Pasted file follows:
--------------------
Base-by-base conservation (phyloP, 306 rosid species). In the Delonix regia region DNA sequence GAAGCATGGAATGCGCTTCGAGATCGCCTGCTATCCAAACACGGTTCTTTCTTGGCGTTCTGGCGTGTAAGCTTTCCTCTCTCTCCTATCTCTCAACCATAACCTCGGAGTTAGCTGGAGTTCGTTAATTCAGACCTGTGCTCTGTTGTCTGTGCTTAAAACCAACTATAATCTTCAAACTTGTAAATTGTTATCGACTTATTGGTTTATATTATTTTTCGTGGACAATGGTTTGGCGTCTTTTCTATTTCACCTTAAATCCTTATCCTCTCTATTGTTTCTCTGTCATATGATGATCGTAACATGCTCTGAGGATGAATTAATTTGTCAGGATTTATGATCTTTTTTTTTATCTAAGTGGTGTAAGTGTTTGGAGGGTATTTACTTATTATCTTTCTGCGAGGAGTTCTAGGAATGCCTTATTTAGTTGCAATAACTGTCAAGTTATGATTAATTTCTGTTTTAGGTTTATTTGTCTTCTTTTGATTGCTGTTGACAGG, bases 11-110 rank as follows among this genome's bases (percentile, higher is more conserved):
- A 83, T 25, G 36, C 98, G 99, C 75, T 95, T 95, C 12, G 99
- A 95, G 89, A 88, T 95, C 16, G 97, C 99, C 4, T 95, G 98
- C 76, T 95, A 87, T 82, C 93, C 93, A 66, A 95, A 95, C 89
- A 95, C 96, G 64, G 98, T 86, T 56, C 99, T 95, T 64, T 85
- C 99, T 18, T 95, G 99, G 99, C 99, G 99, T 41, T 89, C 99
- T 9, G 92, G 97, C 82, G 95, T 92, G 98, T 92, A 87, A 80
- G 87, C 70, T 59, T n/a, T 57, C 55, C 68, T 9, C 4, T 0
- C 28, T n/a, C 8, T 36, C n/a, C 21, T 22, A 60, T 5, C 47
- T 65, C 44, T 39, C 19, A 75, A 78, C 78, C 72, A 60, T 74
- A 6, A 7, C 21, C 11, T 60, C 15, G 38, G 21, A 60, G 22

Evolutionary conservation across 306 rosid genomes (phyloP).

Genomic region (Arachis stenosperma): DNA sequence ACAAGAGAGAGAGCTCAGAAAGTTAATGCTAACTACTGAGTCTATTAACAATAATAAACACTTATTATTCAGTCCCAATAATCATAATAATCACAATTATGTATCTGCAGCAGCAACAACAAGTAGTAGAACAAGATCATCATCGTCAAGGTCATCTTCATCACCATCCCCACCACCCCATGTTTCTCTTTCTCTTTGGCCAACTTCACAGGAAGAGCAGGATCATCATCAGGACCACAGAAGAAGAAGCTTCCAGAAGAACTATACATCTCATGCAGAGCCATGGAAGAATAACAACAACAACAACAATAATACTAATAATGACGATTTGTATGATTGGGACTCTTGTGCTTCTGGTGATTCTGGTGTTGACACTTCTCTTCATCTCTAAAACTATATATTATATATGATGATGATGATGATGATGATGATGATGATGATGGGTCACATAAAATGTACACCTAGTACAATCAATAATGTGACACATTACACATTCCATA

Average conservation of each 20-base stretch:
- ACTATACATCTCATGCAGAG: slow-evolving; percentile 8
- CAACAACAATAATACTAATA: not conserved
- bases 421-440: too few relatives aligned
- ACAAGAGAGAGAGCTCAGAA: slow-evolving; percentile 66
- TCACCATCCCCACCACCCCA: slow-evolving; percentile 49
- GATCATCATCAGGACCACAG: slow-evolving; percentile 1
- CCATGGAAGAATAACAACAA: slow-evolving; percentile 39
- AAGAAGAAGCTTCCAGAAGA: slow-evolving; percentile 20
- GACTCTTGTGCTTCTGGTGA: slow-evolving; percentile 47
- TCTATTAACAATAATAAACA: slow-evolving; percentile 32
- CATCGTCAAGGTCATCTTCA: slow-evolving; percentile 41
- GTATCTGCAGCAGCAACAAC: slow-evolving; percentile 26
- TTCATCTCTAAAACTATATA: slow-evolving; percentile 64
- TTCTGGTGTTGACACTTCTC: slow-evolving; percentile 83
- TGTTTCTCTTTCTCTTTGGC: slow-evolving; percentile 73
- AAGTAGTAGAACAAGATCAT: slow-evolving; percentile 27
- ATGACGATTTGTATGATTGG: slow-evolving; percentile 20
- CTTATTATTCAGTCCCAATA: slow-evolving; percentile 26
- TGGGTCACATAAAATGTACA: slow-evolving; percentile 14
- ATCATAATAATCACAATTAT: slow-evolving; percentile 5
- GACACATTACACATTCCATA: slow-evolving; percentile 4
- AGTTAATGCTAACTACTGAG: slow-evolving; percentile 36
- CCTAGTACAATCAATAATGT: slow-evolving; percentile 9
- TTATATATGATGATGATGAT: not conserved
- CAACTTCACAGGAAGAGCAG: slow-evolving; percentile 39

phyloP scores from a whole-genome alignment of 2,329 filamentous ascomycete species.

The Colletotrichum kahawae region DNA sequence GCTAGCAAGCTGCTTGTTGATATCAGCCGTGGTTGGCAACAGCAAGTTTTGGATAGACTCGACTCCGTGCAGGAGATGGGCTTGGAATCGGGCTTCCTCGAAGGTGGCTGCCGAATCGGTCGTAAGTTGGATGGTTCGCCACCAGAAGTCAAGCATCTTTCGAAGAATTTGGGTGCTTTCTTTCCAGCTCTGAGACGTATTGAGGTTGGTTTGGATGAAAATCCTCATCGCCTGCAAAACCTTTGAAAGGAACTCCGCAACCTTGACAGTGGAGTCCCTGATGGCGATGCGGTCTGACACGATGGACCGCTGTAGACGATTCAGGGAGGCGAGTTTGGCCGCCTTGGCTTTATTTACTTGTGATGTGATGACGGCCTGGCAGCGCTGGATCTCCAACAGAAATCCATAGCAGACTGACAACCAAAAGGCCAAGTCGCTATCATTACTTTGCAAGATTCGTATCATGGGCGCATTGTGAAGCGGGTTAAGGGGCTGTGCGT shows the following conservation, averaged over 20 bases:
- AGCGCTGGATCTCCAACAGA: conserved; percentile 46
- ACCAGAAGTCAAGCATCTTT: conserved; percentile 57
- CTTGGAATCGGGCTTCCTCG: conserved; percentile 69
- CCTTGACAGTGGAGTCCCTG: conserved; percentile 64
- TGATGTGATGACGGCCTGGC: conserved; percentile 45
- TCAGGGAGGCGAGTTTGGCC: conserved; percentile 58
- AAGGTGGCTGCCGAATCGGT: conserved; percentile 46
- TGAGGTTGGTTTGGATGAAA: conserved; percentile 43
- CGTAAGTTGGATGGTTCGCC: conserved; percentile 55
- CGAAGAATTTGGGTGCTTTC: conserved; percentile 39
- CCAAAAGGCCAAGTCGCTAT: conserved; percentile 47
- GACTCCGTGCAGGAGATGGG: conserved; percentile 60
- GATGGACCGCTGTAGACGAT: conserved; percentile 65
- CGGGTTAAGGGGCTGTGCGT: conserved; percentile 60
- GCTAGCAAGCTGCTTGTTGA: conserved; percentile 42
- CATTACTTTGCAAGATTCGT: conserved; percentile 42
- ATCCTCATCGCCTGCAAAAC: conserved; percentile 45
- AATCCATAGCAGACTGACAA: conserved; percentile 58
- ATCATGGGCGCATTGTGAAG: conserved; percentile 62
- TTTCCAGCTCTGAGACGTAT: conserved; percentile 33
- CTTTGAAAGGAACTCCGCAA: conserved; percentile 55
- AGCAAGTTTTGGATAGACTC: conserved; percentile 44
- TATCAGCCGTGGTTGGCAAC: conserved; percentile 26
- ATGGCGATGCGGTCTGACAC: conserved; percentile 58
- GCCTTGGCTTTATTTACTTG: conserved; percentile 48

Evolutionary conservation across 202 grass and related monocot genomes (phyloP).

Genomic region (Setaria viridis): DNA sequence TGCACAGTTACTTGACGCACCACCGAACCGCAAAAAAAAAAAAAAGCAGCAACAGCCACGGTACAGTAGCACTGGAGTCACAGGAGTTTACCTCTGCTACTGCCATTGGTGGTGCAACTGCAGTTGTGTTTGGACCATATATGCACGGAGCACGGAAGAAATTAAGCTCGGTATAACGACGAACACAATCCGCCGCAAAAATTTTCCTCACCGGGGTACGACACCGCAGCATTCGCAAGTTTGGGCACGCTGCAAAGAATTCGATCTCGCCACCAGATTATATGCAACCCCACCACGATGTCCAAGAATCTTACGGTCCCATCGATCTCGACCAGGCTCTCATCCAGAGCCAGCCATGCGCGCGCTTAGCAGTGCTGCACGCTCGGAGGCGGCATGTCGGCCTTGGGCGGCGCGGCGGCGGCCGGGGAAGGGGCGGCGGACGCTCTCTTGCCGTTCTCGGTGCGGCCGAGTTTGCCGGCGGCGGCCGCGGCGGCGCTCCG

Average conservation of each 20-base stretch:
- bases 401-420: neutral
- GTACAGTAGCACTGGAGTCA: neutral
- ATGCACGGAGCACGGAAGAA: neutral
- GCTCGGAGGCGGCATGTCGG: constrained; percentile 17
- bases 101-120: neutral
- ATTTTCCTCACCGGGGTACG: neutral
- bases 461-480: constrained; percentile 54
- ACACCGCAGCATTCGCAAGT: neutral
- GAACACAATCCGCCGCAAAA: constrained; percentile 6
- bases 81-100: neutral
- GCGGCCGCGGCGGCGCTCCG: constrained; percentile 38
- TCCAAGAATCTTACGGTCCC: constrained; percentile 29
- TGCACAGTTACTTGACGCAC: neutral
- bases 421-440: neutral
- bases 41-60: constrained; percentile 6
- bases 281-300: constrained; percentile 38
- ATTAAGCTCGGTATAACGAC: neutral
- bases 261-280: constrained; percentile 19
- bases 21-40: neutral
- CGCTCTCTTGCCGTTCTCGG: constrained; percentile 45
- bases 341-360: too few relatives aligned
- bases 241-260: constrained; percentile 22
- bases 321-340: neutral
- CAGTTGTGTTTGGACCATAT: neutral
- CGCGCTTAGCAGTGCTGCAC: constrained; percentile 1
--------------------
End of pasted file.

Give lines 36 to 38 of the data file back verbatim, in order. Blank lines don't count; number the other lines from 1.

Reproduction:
- AGTTAATGCTAACTACTGAG: slow-evolving; percentile 36
- CCTAGTACAATCAATAATGT: slow-evolving; percentile 9
- TTATATATGATGATGATGAT: not conserved